Myth-ion Improbable

December 9, 2016 at 6:00 pm (Reads)

improbableMyth-ion Improbable by Robert Asprin


The One About the Old West

Going into my re-read of this series, I knew this one was out of order, chronologically. I knew reading it after Sweet Myth-tery of Life was the proper order for when the novels were published, but I waffled over which way to read it. In the end, I saw that it was listed as book eleven in most listings of the books, and decided to read it in that order. I think it was the right choice, but I think this book would have been terrible either way.

To be fair, Asprin returned to the series six years after writing the last book, and chose to go back and write an easier story before tackling what he saw as the end to get back in practice. He writes about this in his foreword, and explains that this story takes place between Myth Directions and Hit or Myth. Skeeve is still Aahz’s apprentice, and the crew is much smaller; in fact, the book focuses on Skeeve, Aahz, and Tananda as they go on a multidimensional treasure hunt. A good chunk of the book is dedicated to how they follow the map, and then it picks up in a dimension that’s much like the Old West. What sets is apart, though, is the vampire cows.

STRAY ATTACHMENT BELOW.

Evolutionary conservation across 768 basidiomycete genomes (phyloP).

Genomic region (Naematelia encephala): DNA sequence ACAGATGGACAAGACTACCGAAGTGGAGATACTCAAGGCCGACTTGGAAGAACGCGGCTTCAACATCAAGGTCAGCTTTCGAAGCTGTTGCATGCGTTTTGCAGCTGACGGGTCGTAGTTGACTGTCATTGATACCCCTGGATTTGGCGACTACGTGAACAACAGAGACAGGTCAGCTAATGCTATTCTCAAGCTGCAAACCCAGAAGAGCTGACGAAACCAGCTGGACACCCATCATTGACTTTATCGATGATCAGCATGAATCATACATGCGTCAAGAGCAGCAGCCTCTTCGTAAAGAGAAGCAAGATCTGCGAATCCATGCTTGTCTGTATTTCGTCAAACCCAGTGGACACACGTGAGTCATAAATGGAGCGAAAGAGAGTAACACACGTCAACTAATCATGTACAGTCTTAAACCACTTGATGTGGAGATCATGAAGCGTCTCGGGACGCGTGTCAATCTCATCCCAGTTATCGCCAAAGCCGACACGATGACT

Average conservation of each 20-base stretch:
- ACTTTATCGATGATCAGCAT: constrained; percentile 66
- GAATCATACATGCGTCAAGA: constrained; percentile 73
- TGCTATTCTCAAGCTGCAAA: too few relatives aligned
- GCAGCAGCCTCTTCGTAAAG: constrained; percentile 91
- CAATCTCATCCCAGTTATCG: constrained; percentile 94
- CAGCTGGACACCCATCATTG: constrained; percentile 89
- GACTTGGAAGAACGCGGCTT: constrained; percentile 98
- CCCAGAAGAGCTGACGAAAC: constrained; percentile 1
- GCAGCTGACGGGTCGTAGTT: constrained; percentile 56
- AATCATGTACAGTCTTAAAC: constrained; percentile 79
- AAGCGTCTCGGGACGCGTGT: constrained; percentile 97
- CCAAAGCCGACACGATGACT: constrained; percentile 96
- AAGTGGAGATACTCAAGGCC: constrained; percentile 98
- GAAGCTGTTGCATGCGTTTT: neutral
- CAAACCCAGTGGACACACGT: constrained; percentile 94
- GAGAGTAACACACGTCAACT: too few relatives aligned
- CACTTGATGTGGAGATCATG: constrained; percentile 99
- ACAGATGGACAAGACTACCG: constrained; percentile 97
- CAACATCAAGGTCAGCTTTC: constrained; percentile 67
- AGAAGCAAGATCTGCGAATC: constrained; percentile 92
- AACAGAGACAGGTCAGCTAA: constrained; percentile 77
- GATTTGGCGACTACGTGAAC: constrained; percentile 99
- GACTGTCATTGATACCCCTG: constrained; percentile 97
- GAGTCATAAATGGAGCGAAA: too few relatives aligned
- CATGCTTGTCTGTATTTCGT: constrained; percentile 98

Yes, you read that correctly: Vampire Cows.

It’s a dumb premise, made worse by flat characterization. I complained about how the female characters were portrayed in Sweet Myth-tery of Life, but it’s a lot better than how Tananda is represented here. She doesn’t do much, save act as a hugger, and Skeeve and Aahz are a bit off, too. I get that Asprin might have been rusty, but he had been writing these characters for over twenty years before abandoning them for seven. Can he really have lost that much of the magic in that time?

The answer, unfortunately, is yes. Seeing as it occurs so late in the series, and is an earlier adventure that doesn’t affect the canon of the other stories, it would be safe to skip it. I’m just hoping that Something M.Y.T.H. Inc. is better.


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